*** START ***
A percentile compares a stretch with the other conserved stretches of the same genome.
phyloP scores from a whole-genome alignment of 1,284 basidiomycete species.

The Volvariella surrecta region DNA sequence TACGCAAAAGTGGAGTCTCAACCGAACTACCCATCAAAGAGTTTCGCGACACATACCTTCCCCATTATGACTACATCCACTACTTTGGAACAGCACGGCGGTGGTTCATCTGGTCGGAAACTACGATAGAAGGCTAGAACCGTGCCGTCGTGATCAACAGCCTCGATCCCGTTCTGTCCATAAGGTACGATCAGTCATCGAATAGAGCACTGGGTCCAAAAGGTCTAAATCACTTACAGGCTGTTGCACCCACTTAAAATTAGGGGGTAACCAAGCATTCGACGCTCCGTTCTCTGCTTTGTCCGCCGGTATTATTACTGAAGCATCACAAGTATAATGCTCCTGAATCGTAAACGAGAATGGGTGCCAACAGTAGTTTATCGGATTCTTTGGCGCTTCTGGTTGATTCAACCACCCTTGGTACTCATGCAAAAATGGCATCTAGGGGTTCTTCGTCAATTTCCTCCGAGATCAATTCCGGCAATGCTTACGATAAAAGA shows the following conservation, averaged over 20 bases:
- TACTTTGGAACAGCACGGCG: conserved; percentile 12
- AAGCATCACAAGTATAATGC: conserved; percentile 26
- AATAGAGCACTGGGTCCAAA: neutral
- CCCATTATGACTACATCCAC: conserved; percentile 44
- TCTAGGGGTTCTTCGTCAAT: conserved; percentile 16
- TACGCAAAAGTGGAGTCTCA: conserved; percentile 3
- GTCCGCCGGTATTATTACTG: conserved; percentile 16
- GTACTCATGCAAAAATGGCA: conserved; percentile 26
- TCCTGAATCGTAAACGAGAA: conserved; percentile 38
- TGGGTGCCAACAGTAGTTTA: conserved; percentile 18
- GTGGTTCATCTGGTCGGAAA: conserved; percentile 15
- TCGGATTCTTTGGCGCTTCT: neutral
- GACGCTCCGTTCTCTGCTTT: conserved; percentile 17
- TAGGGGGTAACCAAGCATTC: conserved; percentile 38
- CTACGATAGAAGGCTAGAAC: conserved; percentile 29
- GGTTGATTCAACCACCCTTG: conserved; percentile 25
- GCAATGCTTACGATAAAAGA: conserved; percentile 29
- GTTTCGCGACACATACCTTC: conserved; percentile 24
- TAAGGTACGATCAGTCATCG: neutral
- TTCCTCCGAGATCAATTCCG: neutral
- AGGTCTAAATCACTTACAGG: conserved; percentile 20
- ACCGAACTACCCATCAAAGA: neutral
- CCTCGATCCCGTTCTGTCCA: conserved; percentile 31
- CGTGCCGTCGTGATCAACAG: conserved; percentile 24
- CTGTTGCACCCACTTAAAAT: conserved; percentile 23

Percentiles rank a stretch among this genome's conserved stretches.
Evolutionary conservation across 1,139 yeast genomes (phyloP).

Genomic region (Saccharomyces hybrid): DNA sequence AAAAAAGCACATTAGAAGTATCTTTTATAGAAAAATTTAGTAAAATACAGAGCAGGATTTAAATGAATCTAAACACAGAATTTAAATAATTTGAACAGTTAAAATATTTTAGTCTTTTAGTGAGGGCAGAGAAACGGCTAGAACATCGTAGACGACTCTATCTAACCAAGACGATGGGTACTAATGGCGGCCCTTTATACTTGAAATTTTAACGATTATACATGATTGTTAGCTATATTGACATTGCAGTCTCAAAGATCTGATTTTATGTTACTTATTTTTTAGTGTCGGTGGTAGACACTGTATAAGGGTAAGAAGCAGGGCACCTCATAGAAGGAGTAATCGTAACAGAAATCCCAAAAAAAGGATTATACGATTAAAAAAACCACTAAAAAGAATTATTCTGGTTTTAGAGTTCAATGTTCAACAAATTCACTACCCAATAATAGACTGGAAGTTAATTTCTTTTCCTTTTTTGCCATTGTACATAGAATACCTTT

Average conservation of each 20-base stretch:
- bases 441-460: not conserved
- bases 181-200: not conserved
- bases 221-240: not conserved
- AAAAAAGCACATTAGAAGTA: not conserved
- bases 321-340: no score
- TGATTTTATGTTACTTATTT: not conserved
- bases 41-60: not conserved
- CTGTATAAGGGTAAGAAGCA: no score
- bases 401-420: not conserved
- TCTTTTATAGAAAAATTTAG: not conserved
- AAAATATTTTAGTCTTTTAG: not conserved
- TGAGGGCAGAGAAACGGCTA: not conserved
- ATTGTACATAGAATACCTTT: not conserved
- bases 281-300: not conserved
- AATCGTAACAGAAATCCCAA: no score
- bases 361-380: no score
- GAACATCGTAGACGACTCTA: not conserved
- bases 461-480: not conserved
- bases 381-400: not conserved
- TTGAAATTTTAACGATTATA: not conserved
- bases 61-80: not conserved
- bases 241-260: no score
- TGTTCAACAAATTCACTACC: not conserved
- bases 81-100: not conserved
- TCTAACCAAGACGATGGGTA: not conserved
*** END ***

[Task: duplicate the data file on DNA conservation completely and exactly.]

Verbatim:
A percentile compares a stretch with the other conserved stretches of the same genome.
phyloP scores from a whole-genome alignment of 1,284 basidiomycete species.

The Volvariella surrecta region DNA sequence TACGCAAAAGTGGAGTCTCAACCGAACTACCCATCAAAGAGTTTCGCGACACATACCTTCCCCATTATGACTACATCCACTACTTTGGAACAGCACGGCGGTGGTTCATCTGGTCGGAAACTACGATAGAAGGCTAGAACCGTGCCGTCGTGATCAACAGCCTCGATCCCGTTCTGTCCATAAGGTACGATCAGTCATCGAATAGAGCACTGGGTCCAAAAGGTCTAAATCACTTACAGGCTGTTGCACCCACTTAAAATTAGGGGGTAACCAAGCATTCGACGCTCCGTTCTCTGCTTTGTCCGCCGGTATTATTACTGAAGCATCACAAGTATAATGCTCCTGAATCGTAAACGAGAATGGGTGCCAACAGTAGTTTATCGGATTCTTTGGCGCTTCTGGTTGATTCAACCACCCTTGGTACTCATGCAAAAATGGCATCTAGGGGTTCTTCGTCAATTTCCTCCGAGATCAATTCCGGCAATGCTTACGATAAAAGA shows the following conservation, averaged over 20 bases:
- TACTTTGGAACAGCACGGCG: conserved; percentile 12
- AAGCATCACAAGTATAATGC: conserved; percentile 26
- AATAGAGCACTGGGTCCAAA: neutral
- CCCATTATGACTACATCCAC: conserved; percentile 44
- TCTAGGGGTTCTTCGTCAAT: conserved; percentile 16
- TACGCAAAAGTGGAGTCTCA: conserved; percentile 3
- GTCCGCCGGTATTATTACTG: conserved; percentile 16
- GTACTCATGCAAAAATGGCA: conserved; percentile 26
- TCCTGAATCGTAAACGAGAA: conserved; percentile 38
- TGGGTGCCAACAGTAGTTTA: conserved; percentile 18
- GTGGTTCATCTGGTCGGAAA: conserved; percentile 15
- TCGGATTCTTTGGCGCTTCT: neutral
- GACGCTCCGTTCTCTGCTTT: conserved; percentile 17
- TAGGGGGTAACCAAGCATTC: conserved; percentile 38
- CTACGATAGAAGGCTAGAAC: conserved; percentile 29
- GGTTGATTCAACCACCCTTG: conserved; percentile 25
- GCAATGCTTACGATAAAAGA: conserved; percentile 29
- GTTTCGCGACACATACCTTC: conserved; percentile 24
- TAAGGTACGATCAGTCATCG: neutral
- TTCCTCCGAGATCAATTCCG: neutral
- AGGTCTAAATCACTTACAGG: conserved; percentile 20
- ACCGAACTACCCATCAAAGA: neutral
- CCTCGATCCCGTTCTGTCCA: conserved; percentile 31
- CGTGCCGTCGTGATCAACAG: conserved; percentile 24
- CTGTTGCACCCACTTAAAAT: conserved; percentile 23

Percentiles rank a stretch among this genome's conserved stretches.
Evolutionary conservation across 1,139 yeast genomes (phyloP).

Genomic region (Saccharomyces hybrid): DNA sequence AAAAAAGCACATTAGAAGTATCTTTTATAGAAAAATTTAGTAAAATACAGAGCAGGATTTAAATGAATCTAAACACAGAATTTAAATAATTTGAACAGTTAAAATATTTTAGTCTTTTAGTGAGGGCAGAGAAACGGCTAGAACATCGTAGACGACTCTATCTAACCAAGACGATGGGTACTAATGGCGGCCCTTTATACTTGAAATTTTAACGATTATACATGATTGTTAGCTATATTGACATTGCAGTCTCAAAGATCTGATTTTATGTTACTTATTTTTTAGTGTCGGTGGTAGACACTGTATAAGGGTAAGAAGCAGGGCACCTCATAGAAGGAGTAATCGTAACAGAAATCCCAAAAAAAGGATTATACGATTAAAAAAACCACTAAAAAGAATTATTCTGGTTTTAGAGTTCAATGTTCAACAAATTCACTACCCAATAATAGACTGGAAGTTAATTTCTTTTCCTTTTTTGCCATTGTACATAGAATACCTTT

Average conservation of each 20-base stretch:
- bases 441-460: not conserved
- bases 181-200: not conserved
- bases 221-240: not conserved
- AAAAAAGCACATTAGAAGTA: not conserved
- bases 321-340: no score
- TGATTTTATGTTACTTATTT: not conserved
- bases 41-60: not conserved
- CTGTATAAGGGTAAGAAGCA: no score
- bases 401-420: not conserved
- TCTTTTATAGAAAAATTTAG: not conserved
- AAAATATTTTAGTCTTTTAG: not conserved
- TGAGGGCAGAGAAACGGCTA: not conserved
- ATTGTACATAGAATACCTTT: not conserved
- bases 281-300: not conserved
- AATCGTAACAGAAATCCCAA: no score
- bases 361-380: no score
- GAACATCGTAGACGACTCTA: not conserved
- bases 461-480: not conserved
- bases 381-400: not conserved
- TTGAAATTTTAACGATTATA: not conserved
- bases 61-80: not conserved
- bases 241-260: no score
- TGTTCAACAAATTCACTACC: not conserved
- bases 81-100: not conserved
- TCTAACCAAGACGATGGGTA: not conserved